By Tom McDermott and Robin Jovanovich
In January, weeks before Governor Cuomo set April 24 for the special election to fill George Latimer’s vacated 37th District State Senate seat, and the Republicans named Julie Killian their candidate, Assemblywoman Shelley Meyer was ready for a fight. Garner the Democratic nomination without a primary? Establish a campaign HQ in Mamaroneck away from her home base in Yonkers? Collect a slew of union and organizational endorsements, toss the “Trump” brand on Republicans early, and hire a Brooklyn-based PR firm? Check to all of the above.
She stopped campaigning long enough for the paper to find out more about her.
The Governor’s planned tunnel from Long Island to Rye seemed like a good place to start. Mayer is against it. “I start opposed. It’s a bad idea for all of Westchester. I already told the Governor I’m opposed. But, I’m a listener and I’d like to hear from the communities that have already set up committees [to review the Governor’s plan].”
If the State has money to spend, Mayer would like it invested in long-needed infrastructure improvements. “New York has fallen behind. I was a strong supporter of the Tappan Zee Bridge, and I’ll be a big supporter of MTA projects, because the MTA is part of the lifeblood of Westchester.”
Would that mean she is willing to work for contract reform? Mayer replied, “Construction trade unions are smart, they are willing to talk. We can carve out some exemptions to prevailing wage rules for small projects.” She added that she is in favor of “procurement reform to some extent,” but not always going for the lowest bid, “because quality matters in construction.” As an example she cited the Kawasaki subway car plant in her current Assembly district, which she sees as vital to the area. “Well-paid jobs are really important.”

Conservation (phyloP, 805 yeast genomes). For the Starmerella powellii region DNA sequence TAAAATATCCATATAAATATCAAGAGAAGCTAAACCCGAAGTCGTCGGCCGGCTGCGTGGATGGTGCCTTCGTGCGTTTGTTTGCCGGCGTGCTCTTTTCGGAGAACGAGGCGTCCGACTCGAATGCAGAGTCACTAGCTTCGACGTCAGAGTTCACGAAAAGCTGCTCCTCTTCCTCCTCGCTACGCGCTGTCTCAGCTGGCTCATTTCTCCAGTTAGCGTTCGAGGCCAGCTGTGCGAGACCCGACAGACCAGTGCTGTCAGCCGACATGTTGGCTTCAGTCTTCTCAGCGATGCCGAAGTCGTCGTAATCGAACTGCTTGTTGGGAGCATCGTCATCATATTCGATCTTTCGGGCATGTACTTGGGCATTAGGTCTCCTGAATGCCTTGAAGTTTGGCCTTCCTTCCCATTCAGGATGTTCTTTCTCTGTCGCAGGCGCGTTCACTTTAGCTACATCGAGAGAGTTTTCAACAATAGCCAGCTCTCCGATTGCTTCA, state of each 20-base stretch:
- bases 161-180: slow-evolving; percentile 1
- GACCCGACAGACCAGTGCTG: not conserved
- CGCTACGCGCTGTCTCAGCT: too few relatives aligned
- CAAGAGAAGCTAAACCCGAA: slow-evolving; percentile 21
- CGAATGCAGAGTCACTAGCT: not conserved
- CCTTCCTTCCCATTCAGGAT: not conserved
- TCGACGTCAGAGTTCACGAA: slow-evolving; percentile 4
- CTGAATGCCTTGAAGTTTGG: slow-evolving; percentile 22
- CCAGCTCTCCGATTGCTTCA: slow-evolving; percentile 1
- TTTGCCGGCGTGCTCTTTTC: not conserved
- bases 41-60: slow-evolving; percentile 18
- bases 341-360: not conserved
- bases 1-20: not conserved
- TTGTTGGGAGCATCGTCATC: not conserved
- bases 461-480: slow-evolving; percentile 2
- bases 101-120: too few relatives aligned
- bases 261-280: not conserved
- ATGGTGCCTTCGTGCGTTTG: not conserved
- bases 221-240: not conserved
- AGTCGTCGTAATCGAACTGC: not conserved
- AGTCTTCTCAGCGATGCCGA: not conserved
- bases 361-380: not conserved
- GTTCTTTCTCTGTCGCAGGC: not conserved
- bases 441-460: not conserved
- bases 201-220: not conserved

Now that George Latimer is the County Executive, proffers Mayer, “we are on a path to working together with unions. He has a real feel for this.”
She is proud of her work on flooding issues in Yonkers, having obtained, in partnership with fellow Democratic Assemblyman Steve Otis, $3 million from the state after Sandy, and fighting for more. She believes that the state should be taking a leadership role in flood prevention. “Hopefully, we’ll be in the majority; you have to be creative and you have to “go to war for things your communities need,” work on the leadership, and meet with the DEC, which can sometimes be amenable according to Mayer. She and Latimer co-sponsored legislation on flood mitigation best practices, but Gov. Cuomo vetoed it.
Why are Westchester roads in such impoverished condition, and what can be done to improve them soon? Mayer said she will continue to meet with DOT and ensure that the district gets the appropriate allocation for repairs.
Agreeing that being the highest taxed county in the nation, as Westchester does, is a dubious distinction, Mayer is opposed to raising property taxes. “It’s my line in the sand.” She fully supports the tax cap where it is, otherwise she says we run the risk of making the District (which runs from New Rochelle and Larchmont to Bedford) unaffordable.
While she sees little or no chance for tax reduction — “it’s unrealistic” — she thinks there are some opportunities for shared services to reduce costs. Still, she admits that it’s hard to do. “We have to have a conversation about it.” As for pension reform, Mayer starts with the presumption that people in public jobs deserve a good pension.” However, going forward, she said she could support some kind of benefit contribution and cost reduction plan.
Mayer believes that the economic engine of Westchester is small industry — warehouses, factories. “We’ve made regulation unduly burdensome,” she says. “There needs to be an integrated path to building approvals for one.”
She also sees education as a top issue, since some parts of the District are lagging far behind others in performance. “Parental involvement is a key to better scores. The PTA has to up its game.” She believes the Assembly’s Education Committee has made some improvements in naming better regents, like Judith Johnson, rather than status quo thinkers.”
Mayer believes that her opponent will be in lockstep with the Senate Republicans system, where dissent is not allowed. “She will be locked into their ideas about guns, reproductive health. She can have her views but she will not be heard.” This week, Killian forcefully supported stricter gun laws in her campaign literature. Mayer has made gun control legislation a top priority in the campaign.
Residents of the 37th State Senate District await the League of Women Voters debate, which, at press time, had not yet been finalized. The Osborn in Rye is definitely planning to host one, as well.